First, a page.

Postoperative complications after lower extremity arterial bypass increase the risk of new deep venous thrombosis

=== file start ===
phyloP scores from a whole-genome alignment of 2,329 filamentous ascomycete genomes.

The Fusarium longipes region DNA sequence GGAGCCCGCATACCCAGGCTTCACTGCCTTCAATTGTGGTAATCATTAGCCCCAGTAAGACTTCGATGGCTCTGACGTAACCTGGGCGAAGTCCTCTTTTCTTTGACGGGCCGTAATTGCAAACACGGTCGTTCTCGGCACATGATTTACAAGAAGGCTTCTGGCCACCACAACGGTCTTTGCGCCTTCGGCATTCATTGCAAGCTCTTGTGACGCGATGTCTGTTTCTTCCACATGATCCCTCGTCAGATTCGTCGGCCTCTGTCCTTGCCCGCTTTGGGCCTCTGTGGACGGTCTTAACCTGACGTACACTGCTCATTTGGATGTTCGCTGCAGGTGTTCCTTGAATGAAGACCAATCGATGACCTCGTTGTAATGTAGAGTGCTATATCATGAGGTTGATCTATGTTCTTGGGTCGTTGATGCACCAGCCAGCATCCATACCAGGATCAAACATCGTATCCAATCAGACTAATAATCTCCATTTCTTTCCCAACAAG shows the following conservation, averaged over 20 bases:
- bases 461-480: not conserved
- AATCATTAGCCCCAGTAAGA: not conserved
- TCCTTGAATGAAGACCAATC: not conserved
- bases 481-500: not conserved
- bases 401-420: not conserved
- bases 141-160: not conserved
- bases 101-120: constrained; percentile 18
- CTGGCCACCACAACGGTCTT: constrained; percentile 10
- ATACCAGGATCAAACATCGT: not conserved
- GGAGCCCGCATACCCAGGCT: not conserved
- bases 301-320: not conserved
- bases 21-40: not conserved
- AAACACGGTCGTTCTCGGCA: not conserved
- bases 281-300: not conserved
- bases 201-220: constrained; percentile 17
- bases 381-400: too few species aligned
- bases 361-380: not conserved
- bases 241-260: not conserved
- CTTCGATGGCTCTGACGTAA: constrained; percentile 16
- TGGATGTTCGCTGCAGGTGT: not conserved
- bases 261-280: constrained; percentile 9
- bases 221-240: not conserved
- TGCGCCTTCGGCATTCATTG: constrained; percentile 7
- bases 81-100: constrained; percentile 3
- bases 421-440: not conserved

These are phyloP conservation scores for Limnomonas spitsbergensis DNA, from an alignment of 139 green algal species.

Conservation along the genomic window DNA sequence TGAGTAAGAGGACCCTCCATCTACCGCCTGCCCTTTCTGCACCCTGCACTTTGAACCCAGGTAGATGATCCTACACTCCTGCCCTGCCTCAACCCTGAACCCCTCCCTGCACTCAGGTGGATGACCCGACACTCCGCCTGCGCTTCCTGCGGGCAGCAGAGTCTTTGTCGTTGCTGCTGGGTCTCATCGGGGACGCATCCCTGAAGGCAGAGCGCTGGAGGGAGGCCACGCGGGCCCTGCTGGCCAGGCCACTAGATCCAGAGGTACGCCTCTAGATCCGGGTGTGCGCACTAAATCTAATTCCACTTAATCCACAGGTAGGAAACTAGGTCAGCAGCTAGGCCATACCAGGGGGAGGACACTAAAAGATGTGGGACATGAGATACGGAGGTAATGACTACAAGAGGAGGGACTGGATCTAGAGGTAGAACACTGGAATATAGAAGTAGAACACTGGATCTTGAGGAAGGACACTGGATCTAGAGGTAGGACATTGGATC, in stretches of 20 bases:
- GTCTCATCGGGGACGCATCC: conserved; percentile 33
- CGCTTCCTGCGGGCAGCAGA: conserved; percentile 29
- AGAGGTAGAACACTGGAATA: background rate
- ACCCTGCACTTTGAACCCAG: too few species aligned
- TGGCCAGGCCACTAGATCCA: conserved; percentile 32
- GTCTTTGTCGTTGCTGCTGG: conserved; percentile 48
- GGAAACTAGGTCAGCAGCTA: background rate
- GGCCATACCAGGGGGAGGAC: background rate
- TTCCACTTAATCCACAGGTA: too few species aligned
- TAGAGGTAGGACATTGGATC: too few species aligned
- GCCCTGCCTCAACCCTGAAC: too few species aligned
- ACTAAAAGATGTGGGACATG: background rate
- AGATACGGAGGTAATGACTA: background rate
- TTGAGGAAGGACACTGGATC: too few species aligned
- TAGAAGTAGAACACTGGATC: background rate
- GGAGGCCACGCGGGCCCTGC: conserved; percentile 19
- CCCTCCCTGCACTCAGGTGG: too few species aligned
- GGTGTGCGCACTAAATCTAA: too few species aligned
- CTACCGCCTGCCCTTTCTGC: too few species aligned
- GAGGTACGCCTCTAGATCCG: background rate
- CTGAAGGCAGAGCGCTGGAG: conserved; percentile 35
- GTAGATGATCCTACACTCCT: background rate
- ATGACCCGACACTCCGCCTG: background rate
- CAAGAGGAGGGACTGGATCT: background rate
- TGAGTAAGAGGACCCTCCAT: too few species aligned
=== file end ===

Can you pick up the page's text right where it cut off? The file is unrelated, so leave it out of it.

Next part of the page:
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BackgroundDeep venous thrombosis after any surgical operations is considered a preventable complication. Lower extremity bypass surgery is a commonly performed operation to improve blood flow to lower extremities in patients with severe peripheral arterial disease. Despite advances in endovascular surgery, lower extremity arterial bypass remains the gold standard treatment for severe, symptomatic peripheral arterial disease. The purpose of this study is to identify the clinical risk factors associated with development of deep venous thrombosis after lower extremity bypass surgery.MethodsThe American College of Surgeons’ NSQIP database was utilized and all lower extremity bypass procedures performed in 2013 were examined. Patient and procedural characteristics were evaluated. Univariate and multivariate logistic regression analysis was used to determine independent risk factors for the development of postoperative deep venous thrombosis.ResultsA total of 2646 patients (65% males and 35% females) underwent lower extremity open revascularization during the year 2013. The following factors were found to be significantly associated with postoperative deep venous thrombosis: transfusion >4 units of packed red blood cells (odds ratio (OR) = 5.21, confidence interval (CI) = 1.29–22.81, p = 0.03), postoperative urinary tract infection (OR = 12.59, CI = 4.12–38.48, p < 0.01), length of hospital stay >28 days (OR = 9.30, CI = 2.79–30.92, p < 0.01), bleeding (OR = 2.93, CI = 1.27–6.73, p = 0.01), deep wound infection (OR = 3.21, CI = 1.37–7.56, p < 0.01), and unplanned reoperation (OR = 4.57, CI = 2.03–10.26, p < 0.01). Of these, multivariable analysis identified the factors independently associated with development of deep venous thrombosis after lower extremity bypass surgery to be unplanned reoperation (OR = 3.57, CI = 1.54–8.30, p < 0.01), reintubation (OR = 8.93, CI = 2.66–29.97, p < 0.01), and urinary tract infection (OR = 7.64, CI = 2.27–25.73, p < 0.01). Presence of all three factors was associated with a 54% incidence of deep venous thrombosis.ConclusionsDevelopment of deep venous thrombosis after lower extremity bypass is a serious but infrequent complication. Patients who require unplanned return to the operating room, reintubation, or develop a postoperative urinary tract are at high risk for developing postoperative deep venous thrombosis. Increased monitoring of these patients and ensuring adequate deep venous thrombosis prophylaxis for such patients is suggested.

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